Reducing Drug Use by Encouraging Alternative Behaviors

Published in: Motivating Behavior Change among Illicit Drug Users: Research on Contingency Management Interventions / Edited by Stephen T. Higgins and Kenneth Silverman (Washington, D.C.: American Psychological Assoc., Mar. 1999), Chapter 10, p. 203-220

by Andrew R. Morral, Martin Y. Iguchi, Mark A. Belding

Abstaining from illicit drugs deprives chronic drug users of powerfully reinforcing events. At the same time, abstinence provides the opportunity to encounter alternative rewards available to those engaged in a drug-free lifestyle, such as finding contact with family and friends more gratifying, holding jobs more easily, and having more time and money to pursue non-drug interests. When natural rewards such as these are encountered, behaviors leading up to the reward are likely to be reinforced, including those contributing to the individual's abstinence. Conversely, if reinforcing events are not encountered, abstinence will not endure. Thus, contact with new natural rewards should diminish drug-maintained behavior, such as drug use (Vuchinich & Tucker, 1988). In this chapter the authors review evidence from the methadone maintenance treatment literature bearing on this hypothesis.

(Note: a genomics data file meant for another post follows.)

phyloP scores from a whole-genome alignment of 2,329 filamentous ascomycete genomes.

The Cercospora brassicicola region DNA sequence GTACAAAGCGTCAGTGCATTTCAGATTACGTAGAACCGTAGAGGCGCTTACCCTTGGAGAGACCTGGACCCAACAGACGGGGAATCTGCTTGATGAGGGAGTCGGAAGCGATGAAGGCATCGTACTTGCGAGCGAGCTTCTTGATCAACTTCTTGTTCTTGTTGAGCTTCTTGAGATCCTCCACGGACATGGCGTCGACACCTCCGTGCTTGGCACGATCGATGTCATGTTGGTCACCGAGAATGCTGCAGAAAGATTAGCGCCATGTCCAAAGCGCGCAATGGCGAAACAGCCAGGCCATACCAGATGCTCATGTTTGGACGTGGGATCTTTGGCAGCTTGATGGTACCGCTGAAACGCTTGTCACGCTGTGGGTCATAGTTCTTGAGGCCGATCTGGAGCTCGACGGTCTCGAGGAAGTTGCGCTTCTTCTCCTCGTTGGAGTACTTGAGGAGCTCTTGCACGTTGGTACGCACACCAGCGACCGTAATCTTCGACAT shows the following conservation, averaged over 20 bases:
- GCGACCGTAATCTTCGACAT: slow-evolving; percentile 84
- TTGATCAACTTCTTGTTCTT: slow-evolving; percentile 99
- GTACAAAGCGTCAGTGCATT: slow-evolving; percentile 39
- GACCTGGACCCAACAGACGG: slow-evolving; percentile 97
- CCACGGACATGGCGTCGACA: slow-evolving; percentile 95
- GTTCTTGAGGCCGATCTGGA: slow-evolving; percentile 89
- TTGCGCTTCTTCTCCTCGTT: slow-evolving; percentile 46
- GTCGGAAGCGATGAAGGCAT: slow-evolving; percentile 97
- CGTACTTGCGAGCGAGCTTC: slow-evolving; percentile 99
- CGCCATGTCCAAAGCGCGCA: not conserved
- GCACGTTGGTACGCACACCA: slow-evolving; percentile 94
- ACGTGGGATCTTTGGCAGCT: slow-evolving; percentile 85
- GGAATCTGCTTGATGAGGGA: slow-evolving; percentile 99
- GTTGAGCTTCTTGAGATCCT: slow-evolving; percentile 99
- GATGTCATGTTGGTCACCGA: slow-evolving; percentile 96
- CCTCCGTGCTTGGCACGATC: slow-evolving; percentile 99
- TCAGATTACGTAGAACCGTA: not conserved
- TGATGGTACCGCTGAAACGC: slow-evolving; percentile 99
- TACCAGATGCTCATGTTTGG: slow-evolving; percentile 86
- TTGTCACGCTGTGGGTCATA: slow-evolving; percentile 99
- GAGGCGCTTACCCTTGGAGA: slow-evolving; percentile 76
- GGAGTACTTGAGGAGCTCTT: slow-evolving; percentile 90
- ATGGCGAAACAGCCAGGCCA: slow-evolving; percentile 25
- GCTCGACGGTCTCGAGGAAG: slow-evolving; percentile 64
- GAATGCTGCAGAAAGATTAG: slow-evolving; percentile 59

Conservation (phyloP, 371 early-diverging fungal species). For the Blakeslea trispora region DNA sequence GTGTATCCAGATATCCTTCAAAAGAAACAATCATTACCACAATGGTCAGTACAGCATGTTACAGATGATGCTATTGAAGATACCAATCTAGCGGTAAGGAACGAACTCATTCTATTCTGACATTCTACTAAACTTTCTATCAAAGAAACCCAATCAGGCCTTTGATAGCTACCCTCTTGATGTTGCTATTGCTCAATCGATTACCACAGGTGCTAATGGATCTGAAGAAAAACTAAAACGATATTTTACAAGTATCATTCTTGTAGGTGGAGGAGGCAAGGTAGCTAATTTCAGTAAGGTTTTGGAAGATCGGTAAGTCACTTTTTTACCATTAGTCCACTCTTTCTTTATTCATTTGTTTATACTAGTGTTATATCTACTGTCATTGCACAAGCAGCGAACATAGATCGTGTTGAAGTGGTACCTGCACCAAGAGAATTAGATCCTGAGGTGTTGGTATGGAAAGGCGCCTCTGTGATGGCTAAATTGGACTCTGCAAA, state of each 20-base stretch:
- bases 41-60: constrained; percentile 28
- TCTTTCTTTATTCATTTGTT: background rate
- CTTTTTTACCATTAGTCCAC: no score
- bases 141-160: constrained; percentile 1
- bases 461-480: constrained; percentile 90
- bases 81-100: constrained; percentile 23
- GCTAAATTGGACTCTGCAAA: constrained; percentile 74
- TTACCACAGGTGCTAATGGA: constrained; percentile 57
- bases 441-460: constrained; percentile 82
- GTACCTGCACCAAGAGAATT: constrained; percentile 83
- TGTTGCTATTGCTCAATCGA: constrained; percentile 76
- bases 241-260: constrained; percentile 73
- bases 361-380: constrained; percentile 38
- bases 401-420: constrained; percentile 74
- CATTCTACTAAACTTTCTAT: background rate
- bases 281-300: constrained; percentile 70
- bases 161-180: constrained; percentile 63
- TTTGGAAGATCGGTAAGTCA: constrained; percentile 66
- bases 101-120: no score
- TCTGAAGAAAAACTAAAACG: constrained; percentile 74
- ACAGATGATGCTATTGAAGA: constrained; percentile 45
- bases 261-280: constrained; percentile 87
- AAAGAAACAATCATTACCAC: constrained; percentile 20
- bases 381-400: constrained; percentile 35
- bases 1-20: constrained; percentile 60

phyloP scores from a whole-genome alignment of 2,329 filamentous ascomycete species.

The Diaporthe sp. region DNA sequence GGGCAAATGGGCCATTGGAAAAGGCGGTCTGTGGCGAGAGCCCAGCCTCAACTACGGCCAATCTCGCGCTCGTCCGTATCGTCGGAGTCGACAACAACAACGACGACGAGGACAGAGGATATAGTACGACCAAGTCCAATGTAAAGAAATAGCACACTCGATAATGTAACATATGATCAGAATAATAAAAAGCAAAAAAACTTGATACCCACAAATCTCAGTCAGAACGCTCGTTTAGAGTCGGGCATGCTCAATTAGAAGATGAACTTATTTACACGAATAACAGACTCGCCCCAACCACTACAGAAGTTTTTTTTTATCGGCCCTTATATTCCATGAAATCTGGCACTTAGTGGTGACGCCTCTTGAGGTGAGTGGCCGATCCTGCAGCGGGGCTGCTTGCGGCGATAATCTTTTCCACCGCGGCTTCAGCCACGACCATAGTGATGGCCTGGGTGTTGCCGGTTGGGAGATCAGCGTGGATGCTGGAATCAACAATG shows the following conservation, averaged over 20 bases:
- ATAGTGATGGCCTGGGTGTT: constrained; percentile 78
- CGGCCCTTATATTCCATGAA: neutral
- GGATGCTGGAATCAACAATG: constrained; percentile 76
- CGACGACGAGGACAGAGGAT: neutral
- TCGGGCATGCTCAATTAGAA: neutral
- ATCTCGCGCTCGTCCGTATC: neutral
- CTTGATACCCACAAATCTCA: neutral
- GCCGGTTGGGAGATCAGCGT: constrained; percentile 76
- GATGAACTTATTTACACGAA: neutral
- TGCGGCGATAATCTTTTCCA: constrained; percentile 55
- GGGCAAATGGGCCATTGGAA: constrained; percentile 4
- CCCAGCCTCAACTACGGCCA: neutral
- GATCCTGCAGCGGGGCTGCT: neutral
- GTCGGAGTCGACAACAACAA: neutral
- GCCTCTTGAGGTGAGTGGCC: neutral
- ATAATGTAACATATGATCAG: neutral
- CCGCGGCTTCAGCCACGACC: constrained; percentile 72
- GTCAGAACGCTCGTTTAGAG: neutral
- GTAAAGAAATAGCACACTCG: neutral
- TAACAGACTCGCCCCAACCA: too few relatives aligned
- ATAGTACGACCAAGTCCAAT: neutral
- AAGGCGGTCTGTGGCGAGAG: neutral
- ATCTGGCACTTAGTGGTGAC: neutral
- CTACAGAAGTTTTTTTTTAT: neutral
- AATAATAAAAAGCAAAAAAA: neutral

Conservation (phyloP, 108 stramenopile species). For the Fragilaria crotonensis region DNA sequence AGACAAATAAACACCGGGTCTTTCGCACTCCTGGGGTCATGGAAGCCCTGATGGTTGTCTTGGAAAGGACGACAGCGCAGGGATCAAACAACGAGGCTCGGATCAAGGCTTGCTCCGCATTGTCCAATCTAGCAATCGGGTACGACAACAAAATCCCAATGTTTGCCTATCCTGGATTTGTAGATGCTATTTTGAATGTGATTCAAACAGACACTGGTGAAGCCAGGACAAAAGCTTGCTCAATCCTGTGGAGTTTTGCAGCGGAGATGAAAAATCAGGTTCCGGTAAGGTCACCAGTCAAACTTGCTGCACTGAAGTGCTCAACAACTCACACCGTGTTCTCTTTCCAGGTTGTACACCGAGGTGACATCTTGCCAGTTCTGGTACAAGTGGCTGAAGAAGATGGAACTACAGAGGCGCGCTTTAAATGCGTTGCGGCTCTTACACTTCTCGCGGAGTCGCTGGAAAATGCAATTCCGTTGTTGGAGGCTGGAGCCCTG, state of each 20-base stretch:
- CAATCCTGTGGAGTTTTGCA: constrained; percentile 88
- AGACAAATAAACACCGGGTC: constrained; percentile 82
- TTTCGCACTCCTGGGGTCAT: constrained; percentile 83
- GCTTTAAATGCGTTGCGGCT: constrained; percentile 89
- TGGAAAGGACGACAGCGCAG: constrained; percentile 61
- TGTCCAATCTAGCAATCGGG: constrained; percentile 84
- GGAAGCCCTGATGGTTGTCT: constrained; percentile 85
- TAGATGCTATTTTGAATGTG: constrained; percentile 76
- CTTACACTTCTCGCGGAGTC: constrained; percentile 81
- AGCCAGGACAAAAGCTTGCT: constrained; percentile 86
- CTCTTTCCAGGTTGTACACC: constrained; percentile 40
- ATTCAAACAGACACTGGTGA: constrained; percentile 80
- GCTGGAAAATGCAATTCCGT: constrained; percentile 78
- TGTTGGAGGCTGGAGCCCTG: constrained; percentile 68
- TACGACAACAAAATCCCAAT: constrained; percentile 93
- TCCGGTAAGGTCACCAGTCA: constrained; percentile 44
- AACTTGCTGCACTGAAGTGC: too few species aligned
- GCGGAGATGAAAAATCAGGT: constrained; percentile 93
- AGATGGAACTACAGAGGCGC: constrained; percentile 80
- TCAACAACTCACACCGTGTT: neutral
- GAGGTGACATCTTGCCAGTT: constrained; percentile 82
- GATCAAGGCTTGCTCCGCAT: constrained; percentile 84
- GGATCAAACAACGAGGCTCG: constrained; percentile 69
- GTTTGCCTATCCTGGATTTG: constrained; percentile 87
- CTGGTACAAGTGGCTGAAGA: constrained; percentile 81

This report is part of the RAND Corporation External publication series. Many RAND studies are published in peer-reviewed scholarly journals, as chapters in commercial books, or as documents published by other organizations.

Our mission to help improve policy and decisionmaking through research and analysis is enabled through our core values of quality and objectivity and our unwavering commitment to the highest level of integrity and ethical behavior. To help ensure our research and analysis are rigorous, objective, and nonpartisan, we subject our research publications to a robust and exacting quality-assurance process; avoid both the appearance and reality of financial and other conflicts of interest through staff training, project screening, and a policy of mandatory disclosure; and pursue transparency in our research engagements through our commitment to the open publication of our research findings and recommendations, disclosure of the source of funding of published research, and policies to ensure intellectual independence. For more information, visit

The RAND Corporation is a nonprofit institution that helps improve policy and decisionmaking through research and analysis. RAND's publications do not necessarily reflect the opinions of its research clients and sponsors.